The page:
Case Studies of Top NIL Earners

As mentioned, Caitlin Clark and Angel Reese completely blew the roof off of expectations for women college basketball players. Their deals reset the market and showed everyone that players can create some serious star power before entering the big leagues.

Clark and Reese both brought in millions through their branding, which is a blueprint that many other women basketball players hope to follow in the coming years. It’s not just being good, it’s about being good, personal, and knowing how to build a proper brand.

Two other big names following that blueprint are Paige Bueckers and Flau’jae Johson. Bueckers has the fourth highest NIL valuation ever for the last season at $643,000, which she continues to leverage through a series of smart moves and endorsements.

She gets the bulk of her money through many big time companies, signing contracts with Nerf, Nike, Dunkin’, Bose, Crocs and more. That diversification of revenue streams enables her to be more than just an athlete. She’s now a businesswoman as well.

Johnson follows in similar footsteps. She currently has deals with Puma, Powerade, Meta, Amazon, as well as the sneaker brand The Athlete’s Foot. The more that a player can bring in, the better off they will be as they move up the ladder and expand their outreach.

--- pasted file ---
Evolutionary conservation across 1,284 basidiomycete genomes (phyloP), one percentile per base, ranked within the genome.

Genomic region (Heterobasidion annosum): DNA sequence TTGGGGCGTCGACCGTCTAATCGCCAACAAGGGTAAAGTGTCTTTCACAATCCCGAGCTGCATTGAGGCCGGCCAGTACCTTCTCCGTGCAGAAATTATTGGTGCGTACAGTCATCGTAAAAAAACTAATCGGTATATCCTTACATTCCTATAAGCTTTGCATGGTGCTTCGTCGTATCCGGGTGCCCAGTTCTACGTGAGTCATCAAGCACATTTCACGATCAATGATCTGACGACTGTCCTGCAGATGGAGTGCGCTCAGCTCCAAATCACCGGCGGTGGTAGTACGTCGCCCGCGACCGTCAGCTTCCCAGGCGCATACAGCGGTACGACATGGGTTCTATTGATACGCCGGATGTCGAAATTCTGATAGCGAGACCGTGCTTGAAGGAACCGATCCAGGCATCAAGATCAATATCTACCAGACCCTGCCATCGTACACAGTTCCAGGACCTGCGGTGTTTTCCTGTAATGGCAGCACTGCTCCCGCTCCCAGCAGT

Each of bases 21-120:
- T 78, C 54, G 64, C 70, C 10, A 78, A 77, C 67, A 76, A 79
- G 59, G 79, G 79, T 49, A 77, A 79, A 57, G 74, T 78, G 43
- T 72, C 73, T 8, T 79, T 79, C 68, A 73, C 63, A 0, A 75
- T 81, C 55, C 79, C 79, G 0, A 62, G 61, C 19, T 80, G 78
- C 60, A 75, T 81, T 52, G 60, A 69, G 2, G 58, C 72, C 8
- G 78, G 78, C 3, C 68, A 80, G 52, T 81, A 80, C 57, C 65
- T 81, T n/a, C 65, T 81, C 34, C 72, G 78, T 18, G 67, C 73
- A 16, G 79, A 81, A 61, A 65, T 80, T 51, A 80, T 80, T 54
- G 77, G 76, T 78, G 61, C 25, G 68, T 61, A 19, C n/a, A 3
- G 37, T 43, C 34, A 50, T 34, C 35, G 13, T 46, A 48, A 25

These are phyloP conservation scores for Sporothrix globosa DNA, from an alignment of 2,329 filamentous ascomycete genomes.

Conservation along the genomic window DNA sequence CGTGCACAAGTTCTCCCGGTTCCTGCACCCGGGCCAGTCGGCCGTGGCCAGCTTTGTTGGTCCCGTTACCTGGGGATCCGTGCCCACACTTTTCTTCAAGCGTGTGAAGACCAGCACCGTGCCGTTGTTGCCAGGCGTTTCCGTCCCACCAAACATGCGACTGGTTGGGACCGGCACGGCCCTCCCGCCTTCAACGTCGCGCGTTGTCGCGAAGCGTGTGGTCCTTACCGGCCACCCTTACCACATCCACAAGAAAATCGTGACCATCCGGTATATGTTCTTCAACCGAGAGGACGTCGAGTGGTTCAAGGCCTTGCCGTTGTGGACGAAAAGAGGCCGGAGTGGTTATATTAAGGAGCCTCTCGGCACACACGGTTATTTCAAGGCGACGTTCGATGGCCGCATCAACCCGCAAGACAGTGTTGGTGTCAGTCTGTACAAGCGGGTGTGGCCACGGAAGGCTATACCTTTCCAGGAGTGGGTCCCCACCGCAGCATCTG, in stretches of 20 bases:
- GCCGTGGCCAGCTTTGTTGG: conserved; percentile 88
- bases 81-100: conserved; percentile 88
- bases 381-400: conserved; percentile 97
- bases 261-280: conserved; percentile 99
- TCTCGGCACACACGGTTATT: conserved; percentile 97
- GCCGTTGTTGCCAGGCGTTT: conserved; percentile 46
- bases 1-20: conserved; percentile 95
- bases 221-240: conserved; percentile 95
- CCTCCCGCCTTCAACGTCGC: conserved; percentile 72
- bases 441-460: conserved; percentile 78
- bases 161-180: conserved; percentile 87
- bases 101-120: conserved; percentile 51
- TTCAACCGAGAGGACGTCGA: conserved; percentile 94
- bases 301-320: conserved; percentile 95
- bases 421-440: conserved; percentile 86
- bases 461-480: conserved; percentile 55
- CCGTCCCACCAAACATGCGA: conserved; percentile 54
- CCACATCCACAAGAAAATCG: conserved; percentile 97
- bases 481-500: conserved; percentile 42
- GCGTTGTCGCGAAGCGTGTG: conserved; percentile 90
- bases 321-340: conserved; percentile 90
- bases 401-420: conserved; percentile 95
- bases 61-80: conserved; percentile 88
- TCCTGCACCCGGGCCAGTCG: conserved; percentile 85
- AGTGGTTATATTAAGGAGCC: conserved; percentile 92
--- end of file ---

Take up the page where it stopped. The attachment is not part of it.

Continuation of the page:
There’s no telling how much other players might bring in as time goes on, but players like Johson and Clark show that the NIL shift is quite lucrative for those who know how to properly utilize it. Even a few thousand can go a long way for a college athlete.

Comparison with Men’s Basketball and Professional Leagues

The above athletes have all taken their game, and their income, to the next level. So much so that the money they’ve brought in isn’t just impressive for women basketball players, it’s impressive for any college athlete in any sport.

Currently, when looking at how much women basketball players make, Caitlin Clark’s NIL is the fourth highest among all college athletes. It’s also the second highest of any college basketball player, only eclipsed by Bronny James ($4.5 million).

From there, Angel Reese is the next-highest paid college basketball player for both men and women. Bringing in over $1 million from deals and sponsorships puts anyone truly into a league of their own, and it’s something that a few female basketball players have tapped into.

While men do take up most of the other top earning spots for college basketball players, the presence of Clark, Reese, Bueckers, and Johnson, show that in the NCAA female athletes have the ability to score huge endorsements too.

The gap between the professional levels remains gigantic, with the average WNBA player earning $130,000 annually compared to the NBA’s $10 million a year, but the playing field is much more even in college.